Rhys’s novel is punctuated by crucial shifts in modes of representation that associate and arrange scenes that instantiate in dream and delirium the accumulation of Atlantic and circum-Atlantic history, including aesthetic history, in the present. When Anna fears she may be pregnant by one of a number of nameless men with whom she has sex after Carl abandons her, she begins to dream about the sea, the Atlantic Ocean. Her acute anxiety about the prospect of pregnancy signals “the difficulties of filiation” with the foetus and the English.[44] She thinks of the “eternal grimace of disapproval” on the faces of the respectable at the conduct of young women like her. The voices she attributes to them are the segue to the dreams. The last voice is, “Why didn’t you bloody well make a hole in the water?” (140)

This references a standard scenario of the seduced and abandoned woman: suicide by drowning.[45] L. J. Nicoletti notes that the scenario is “omnipresent in Victorian London’s visual culture” often with a representation of a church in the background to register the woman’s sinfulness. In representing seduced and abandoned women, “Victorian writers and artists transformed their subject’s corrupt life and violent death into a peaceful martyrdom. They left the woman’s body unscathed because Victorian art and literature constructed suicide as a redemptive act for unchaste women.”[46] The representation of the death of Sibyl Vane, chaste but spurned after she has fallen from grace in Dorian’s eyes, becoming merely a “third-rate actress with a pretty face,” also draws on the aesthetic tradition of constructing female suicides as redemptive. In talking earlier to Lord Henry of his love for Sibyl, Dorian had described her in religious language as a “sacred” object of his devotion.[47] The pun on “bloody well” in Voyage in the Dark, by contrast, draws out the violent impact of suicide on the body. The allusions in Anna’s dream suggest a pun on hole and the question of why Anna could not make a whole of herself through migration and maturation. In the dream Anna is “on a ship” and is unable to reach the shore of her home island, as “the deck of the ship expanded. Somebody had fallen overboard” (140). “[F]allen” and the syllable “board,” with its pun on bawd, suggest the ways she will be positioned as a single pregnant woman in the eyes of society. The formulation “Somebody had fallen overboard” equivocates over agency, over whether the fall was a suicide, an accident, or an act of violence against the person who fell. Overboard has a range of meanings which resonate with Anna’s sense of her predicament: “over the side of a ship […]; out of, off, or from a ship into the water”; “to throw (also cast, fling, etc.) overboard: to cast aside, discard, reject, renounce”; “to go overboard: to behave immoderately; to go too far; to display excessive enthusiasm.”[48]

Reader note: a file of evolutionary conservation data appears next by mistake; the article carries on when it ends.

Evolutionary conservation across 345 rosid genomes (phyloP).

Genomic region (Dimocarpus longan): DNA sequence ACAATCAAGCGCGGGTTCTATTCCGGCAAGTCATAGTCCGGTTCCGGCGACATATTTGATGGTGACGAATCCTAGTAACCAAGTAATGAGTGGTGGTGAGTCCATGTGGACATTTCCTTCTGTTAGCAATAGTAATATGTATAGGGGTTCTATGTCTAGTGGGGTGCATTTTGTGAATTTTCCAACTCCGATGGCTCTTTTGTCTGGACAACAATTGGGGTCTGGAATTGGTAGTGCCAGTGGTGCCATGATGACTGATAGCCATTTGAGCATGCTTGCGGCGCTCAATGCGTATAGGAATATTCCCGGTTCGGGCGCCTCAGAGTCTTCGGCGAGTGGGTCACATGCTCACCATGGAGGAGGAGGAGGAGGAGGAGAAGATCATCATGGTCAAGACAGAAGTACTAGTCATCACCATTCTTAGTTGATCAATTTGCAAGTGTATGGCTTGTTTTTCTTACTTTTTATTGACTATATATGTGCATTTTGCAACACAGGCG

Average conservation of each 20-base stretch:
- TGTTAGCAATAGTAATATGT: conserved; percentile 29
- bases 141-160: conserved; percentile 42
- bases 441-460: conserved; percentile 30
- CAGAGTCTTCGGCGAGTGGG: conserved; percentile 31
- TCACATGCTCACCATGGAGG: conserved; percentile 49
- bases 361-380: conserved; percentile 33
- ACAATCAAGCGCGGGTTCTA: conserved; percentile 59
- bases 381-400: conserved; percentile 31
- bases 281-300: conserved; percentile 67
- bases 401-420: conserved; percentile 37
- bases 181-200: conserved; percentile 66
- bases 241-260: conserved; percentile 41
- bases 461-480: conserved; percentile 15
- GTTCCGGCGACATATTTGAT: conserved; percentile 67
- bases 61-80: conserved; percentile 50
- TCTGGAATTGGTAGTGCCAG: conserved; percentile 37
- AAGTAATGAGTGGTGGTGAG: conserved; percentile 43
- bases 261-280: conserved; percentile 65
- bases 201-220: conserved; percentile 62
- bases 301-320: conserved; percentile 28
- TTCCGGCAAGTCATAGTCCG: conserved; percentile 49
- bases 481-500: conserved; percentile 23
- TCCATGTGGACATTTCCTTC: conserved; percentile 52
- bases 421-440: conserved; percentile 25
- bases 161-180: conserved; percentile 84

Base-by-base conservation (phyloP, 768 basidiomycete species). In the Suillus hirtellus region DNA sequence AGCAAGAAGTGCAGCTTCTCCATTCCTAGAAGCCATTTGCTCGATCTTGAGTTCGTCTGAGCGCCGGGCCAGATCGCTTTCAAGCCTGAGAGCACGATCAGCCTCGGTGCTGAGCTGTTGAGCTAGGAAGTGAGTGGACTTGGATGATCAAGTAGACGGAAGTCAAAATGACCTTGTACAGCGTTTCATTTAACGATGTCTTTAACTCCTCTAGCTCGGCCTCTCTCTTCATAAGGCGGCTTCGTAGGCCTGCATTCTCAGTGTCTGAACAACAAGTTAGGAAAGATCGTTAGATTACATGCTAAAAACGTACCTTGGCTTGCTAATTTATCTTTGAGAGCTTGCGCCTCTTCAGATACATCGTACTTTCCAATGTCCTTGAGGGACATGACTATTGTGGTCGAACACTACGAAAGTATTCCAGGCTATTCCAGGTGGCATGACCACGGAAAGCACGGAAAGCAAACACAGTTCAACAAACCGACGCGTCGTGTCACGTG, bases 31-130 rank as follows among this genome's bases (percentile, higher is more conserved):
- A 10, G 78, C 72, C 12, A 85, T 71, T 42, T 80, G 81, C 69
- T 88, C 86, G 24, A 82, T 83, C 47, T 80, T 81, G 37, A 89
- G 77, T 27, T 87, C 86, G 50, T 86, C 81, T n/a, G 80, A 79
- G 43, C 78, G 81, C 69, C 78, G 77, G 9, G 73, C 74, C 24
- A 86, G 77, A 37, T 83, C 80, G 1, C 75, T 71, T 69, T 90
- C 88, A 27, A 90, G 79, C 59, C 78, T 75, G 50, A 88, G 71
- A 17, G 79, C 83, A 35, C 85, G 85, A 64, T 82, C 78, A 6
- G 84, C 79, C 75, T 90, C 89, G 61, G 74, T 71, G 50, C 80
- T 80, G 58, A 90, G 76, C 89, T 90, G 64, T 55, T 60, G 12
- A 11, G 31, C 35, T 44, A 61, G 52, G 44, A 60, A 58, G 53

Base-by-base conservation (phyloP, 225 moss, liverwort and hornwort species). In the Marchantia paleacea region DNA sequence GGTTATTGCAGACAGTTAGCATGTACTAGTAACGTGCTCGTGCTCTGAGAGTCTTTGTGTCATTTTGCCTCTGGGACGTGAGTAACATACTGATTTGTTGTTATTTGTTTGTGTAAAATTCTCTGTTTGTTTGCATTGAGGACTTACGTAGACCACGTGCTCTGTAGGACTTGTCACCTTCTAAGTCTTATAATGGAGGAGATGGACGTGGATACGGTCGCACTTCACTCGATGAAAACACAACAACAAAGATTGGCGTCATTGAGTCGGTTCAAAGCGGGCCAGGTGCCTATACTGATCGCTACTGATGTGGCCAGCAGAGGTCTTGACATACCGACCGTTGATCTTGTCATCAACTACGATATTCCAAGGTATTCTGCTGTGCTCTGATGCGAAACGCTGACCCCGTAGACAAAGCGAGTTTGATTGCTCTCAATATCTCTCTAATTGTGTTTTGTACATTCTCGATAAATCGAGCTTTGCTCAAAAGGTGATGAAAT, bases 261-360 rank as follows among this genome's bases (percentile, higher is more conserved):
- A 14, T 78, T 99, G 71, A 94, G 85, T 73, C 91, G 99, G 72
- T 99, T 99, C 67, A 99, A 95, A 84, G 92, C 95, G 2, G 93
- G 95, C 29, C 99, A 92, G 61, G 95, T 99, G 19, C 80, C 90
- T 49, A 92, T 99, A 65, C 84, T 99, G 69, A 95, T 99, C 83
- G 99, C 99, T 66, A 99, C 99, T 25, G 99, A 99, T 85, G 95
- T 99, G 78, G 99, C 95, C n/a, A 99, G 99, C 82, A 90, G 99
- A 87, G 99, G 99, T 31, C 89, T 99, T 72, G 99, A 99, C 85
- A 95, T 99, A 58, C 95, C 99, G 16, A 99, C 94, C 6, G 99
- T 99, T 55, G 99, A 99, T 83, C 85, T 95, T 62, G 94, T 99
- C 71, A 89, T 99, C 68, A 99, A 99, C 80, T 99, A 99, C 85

Anna’s dream features a symbol of the church, a seeming boy bishop in a coffin, who metamorphoses into a figure of experience rather than innocence, a “little dwarf” supported physically like a puppet by a sailor (140). The bishop, identified by Cathleen Maslen as a “malicious, inhuman symbol of paternal law and male privilege,”[49] has “large, light eyes in a narrow, cruel face” that “rolled like a doll’s as you lean it from one side to the other” (141). In the early modern period boy bishops were elected to preside over the feast of the Holy Innocents, the Christian festival that commemorated the Massacre of the Innocents, the mass infanticide of male children aged two and under ruthlessly ordered by the Biblical Herod, about which an angel warned Jesus’s father Joseph, urging him to flee to Egypt with his family to escape persecution. The massacre is related in Matthew 2, where it is represented as fulfilling Jeremiah’s prophecy that “a voice was heard, lamentation, and weeping, and great mourning, Rachel weeping for her children, and would not be comforted, because they are not” (Matthew 2:18).